Based on such findings, it is plausible that dietary interventions leading to increasing SCFA-producing gut microbes and/or butyrate concentrations could in turn reduce atopy risks in children. Examples of such dietary interventions could be resistant starch, butyrate-containing foods (e.g. ghee used in South Asian cooking) and live biotherapeutics.
In addition, implementing new dietary standards of care for infants, such as the timely introduction of potentially allergenic proteins (at 4-6 months of age) and offering a diverse diet when introducing solid food, may also greatly assist with preventing allergy development.
The authors conclude that numerous observational studies underscore the important relationship between the diet, microbiota and disease but that these are by itself not sufficient to establish guiding clinical practices. Well-designed human intervention trials are urgently needed to establish causal relationships and to elaborate on the dosing, timing and duration of interventions. Furthermore, insufficient knowledge about the gut microbiota profile and dietary patterns of Asian children hampers the creation of next-generation pre- and probiotic cocktails which could repopulate or preserve favourable living microbes in the microbiome. For now, a plant-based, culturally adapted Asian diet which can promote a favourable microbiome, is desirable to mitigate atopy risk in children.
Such a plant-based diet resonates with Danone’s “One Planet. One Health” vision, taking a holistic view at the connectivity of people’s health and the planet’s health.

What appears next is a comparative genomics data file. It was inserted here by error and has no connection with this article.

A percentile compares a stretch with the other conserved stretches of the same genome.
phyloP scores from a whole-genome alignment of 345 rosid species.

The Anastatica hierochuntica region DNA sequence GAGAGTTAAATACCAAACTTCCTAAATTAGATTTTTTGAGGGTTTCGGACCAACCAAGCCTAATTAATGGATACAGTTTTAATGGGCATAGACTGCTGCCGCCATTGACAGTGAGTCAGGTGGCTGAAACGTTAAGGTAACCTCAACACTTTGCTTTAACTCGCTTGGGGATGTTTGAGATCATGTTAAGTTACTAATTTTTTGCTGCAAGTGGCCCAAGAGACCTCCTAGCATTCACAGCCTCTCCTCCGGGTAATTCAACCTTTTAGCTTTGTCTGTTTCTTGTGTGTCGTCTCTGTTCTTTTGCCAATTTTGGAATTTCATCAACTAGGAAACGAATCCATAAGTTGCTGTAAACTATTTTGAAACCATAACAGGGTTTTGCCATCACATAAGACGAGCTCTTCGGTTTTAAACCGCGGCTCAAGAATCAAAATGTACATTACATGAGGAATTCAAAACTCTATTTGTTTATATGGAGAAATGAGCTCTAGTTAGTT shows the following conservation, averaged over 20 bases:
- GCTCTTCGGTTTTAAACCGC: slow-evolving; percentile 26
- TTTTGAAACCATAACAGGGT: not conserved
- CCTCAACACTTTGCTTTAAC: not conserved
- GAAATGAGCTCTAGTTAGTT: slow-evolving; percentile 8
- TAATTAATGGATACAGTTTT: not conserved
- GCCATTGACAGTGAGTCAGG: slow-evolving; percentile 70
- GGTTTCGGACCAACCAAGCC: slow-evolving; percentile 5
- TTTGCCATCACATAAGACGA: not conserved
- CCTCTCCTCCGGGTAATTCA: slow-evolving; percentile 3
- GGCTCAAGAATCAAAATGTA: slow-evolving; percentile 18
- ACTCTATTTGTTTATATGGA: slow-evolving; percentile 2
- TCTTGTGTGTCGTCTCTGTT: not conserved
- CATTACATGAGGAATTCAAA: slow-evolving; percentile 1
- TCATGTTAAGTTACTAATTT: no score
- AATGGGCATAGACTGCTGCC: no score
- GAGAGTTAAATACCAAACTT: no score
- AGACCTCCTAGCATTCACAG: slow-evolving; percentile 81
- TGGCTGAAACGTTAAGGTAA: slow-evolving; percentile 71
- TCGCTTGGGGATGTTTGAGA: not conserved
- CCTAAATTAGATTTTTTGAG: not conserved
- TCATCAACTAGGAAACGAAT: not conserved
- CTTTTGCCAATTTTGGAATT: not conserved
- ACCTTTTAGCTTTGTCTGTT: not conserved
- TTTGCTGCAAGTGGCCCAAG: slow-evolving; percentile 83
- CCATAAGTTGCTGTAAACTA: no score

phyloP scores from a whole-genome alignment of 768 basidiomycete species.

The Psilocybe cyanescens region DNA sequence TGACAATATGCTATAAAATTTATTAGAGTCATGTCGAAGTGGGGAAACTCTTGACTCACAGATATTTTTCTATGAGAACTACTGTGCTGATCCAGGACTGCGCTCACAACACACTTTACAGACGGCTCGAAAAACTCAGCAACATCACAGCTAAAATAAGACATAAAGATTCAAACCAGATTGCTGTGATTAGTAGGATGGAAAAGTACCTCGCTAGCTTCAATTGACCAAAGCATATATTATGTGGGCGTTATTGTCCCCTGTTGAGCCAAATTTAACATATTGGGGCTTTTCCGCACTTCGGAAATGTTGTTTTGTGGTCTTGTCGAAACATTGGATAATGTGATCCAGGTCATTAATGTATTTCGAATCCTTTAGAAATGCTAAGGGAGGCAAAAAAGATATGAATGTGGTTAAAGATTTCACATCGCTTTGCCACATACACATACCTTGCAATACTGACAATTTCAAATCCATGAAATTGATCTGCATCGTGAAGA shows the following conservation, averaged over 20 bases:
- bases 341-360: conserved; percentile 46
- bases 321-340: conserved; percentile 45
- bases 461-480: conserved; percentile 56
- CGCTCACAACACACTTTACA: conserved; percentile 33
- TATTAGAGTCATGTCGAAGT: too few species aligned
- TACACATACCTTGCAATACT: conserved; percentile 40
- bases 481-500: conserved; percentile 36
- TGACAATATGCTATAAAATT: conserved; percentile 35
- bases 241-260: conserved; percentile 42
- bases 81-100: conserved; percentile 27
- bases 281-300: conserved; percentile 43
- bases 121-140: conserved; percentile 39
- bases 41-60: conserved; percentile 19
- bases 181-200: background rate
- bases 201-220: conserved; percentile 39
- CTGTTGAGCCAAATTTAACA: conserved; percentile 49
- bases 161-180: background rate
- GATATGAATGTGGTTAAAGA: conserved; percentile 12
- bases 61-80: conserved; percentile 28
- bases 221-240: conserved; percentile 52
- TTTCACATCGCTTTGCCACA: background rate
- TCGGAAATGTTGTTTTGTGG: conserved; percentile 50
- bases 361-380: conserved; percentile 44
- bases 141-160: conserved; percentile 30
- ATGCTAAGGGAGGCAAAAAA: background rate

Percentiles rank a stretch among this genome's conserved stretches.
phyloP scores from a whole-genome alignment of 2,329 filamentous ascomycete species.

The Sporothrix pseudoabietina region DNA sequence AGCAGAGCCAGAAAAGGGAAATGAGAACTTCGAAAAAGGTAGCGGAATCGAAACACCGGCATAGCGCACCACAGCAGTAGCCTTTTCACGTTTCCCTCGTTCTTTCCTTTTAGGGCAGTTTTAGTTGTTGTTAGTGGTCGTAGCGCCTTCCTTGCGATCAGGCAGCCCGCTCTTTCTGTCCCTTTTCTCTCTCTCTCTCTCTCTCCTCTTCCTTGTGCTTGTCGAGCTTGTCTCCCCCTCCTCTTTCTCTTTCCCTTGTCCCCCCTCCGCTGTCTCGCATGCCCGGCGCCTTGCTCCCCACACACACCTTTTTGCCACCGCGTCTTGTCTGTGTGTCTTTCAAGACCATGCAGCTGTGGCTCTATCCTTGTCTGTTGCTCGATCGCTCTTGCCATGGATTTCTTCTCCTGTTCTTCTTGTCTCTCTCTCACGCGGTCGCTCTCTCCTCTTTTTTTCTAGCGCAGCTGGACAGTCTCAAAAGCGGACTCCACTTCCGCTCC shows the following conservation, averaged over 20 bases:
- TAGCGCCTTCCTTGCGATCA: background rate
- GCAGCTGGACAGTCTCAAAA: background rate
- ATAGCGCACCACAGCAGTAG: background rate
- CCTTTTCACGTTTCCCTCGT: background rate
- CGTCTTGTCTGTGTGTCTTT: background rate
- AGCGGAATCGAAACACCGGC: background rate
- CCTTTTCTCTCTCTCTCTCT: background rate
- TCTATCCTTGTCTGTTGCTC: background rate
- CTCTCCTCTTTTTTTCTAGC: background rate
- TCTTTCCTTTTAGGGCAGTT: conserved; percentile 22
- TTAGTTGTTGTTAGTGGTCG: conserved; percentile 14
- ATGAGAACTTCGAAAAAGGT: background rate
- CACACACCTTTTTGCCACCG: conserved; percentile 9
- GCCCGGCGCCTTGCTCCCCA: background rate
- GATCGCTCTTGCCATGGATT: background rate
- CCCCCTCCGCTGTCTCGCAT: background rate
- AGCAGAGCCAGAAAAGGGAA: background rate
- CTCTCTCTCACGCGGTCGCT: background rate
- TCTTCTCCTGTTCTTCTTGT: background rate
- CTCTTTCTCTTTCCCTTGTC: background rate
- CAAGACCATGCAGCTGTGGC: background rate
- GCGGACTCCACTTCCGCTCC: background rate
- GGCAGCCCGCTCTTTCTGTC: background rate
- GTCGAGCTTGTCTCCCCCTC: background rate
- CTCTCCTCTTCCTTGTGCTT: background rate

Please read the full publication here: https://www.jacionline.org/article/S0091-6749(20)31175-1/fulltext
Pioneering nutritional solutions
At Danone Nutricia Research we believe that healthy, non-allergic infants acquire oral tolerance, a state in which the immune system recognises food allergens as harmless and does not respond to the food allergen; this is an active physiological process during the development of the immune system.
In line with scientific evidence4, we support the hypothesis that controlled exposure to allergens is better than complete avoidance for a majority of infants, except for those with severe allergies for whom any exposure poses a safety risk.
1 Ismail IH, et al. Dietary patterns in childhood and their effect on gut microbiota – an Asian perspective on atopy risk, Journal of Allergy and Clinical Immunology (2020), doi: https://doi.org/10.1016/j.jaci.2020.05.057.
2 Galazzo G, et al. Development of the Microbiota and Associations With Birth Mode, Diet, and Atopic Disorders in a Longitudinal Analysis of Stool Samples, Collected From Infancy Through Early Childhood, Gastroenterology (2020), doi: 10.1053/j.gastro.2020.01.024.
3 Ta LDH, et al. A compromised developmental trajectory of the infant gut microbiome and metabolome in atopic eczema, Gut Microbes (2020), https://doi.org/10.1080/19490976.2020.1801964
4. Anagnostou, K., et al. Archives of Disease in Childhood, 2014. 0: p. 1-5.